Craig Boneau’s kids are watching and learning. He knows they will be doing so for the better part of two decades. He wants to make sure they learn how to live, not what to avoid.
As a father, you want your kids to grow up to be happy adults. You want them to pursue their dreams. You want them to follow their own path. You want them to live by the virtues and priorities that are important to them, not by what someone else tells them is important. But that’s not really the example you are setting for them.
Is the Path You Took the One You Want for Your Kids?
You grew up with the idea firmly planted in your head that you would go to college, maybe grad school, get a good job, have a family, and provide for them with that good job. You followed the path laid out by your parents, society, your teachers, your friends, or your colleagues. That path was supposed to make you happy. So that is what you did. But it didn’t turn out exactly like they said it would.
It turns out, making a lot of decisions based solely on, “because that’s what you are supposed to do” is not the best way to create a life you love. But, since you’ve followed that path so long, it’s almost impossible for you to tell which are the priorities and virtues that are important to you and which are the ones society tells you are important.
I came to this realization one day giving my two-year old son a bath. It just hit me.
If things stayed as they were, if I didn’t do some work to parse out what is important to me versus what is important to somebody else, I was going to be a walking contradiction to my kids, teaching them to be true to themselves while I didn’t even know what that meant for me. I was in the process of laying down footprints that I absolutely did not want them to follow.And whether we like it or not, “do what I say, not what I do” doesn’t often work.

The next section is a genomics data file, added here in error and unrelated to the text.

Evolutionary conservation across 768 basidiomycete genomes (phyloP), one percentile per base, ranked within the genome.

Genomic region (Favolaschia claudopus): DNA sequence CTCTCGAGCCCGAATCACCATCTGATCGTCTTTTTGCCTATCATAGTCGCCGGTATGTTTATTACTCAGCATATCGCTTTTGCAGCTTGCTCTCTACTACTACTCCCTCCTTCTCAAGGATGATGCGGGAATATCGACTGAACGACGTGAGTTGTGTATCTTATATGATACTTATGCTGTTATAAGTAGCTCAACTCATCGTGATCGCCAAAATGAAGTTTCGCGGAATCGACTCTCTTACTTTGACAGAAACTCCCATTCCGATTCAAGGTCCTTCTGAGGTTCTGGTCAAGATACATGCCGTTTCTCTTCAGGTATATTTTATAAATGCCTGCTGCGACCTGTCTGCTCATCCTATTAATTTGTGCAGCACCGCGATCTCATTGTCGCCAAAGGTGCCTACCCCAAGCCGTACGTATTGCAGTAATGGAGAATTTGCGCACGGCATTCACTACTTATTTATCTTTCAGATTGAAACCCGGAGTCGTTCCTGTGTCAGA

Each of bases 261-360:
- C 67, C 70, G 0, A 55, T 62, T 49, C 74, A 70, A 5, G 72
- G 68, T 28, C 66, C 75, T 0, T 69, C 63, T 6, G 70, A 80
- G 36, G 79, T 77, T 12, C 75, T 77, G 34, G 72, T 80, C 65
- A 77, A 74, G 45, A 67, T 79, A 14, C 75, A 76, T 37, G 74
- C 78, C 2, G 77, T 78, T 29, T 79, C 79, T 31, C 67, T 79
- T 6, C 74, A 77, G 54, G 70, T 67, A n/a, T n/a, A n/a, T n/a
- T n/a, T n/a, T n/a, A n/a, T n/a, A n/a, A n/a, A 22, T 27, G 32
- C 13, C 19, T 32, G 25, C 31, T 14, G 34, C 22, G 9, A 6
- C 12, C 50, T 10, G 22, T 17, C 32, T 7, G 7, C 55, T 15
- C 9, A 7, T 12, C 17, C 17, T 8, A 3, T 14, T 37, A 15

Our kids will spend the better part of two decades watching us and learning from us. If we are not leading a life we would want for them, we are making it much harder for them to do anything different. The beautiful thing is, that we can change all of that.
We can do it in a powerful way by showing them that even when you have been off track for most, if not all, of your adult life, you can make a change and live a life that is true to yourself.
How Do You Live a Life You Would Want for Your Kids?
Pull the things you really find important in life away from all the other influences on your decisions.
You have to find the things that drive you that are intrinsic to you.
You have to take the other influences, social pressures, your parents, your colleagues, or anything else external to you out if the equation.
Answer these three questions:
1. What was your favorite thing about high school and why? (The why here will likely still be true for you, my example is below)
2. What three virtues/priorities would you choose for your children? (This is about what you truly value versus what you think is important because someone else thinks it’s important)
3. Who is your favorite superhero and why? (The why here will reflect what you see as your attributes or attributes you want to work toward)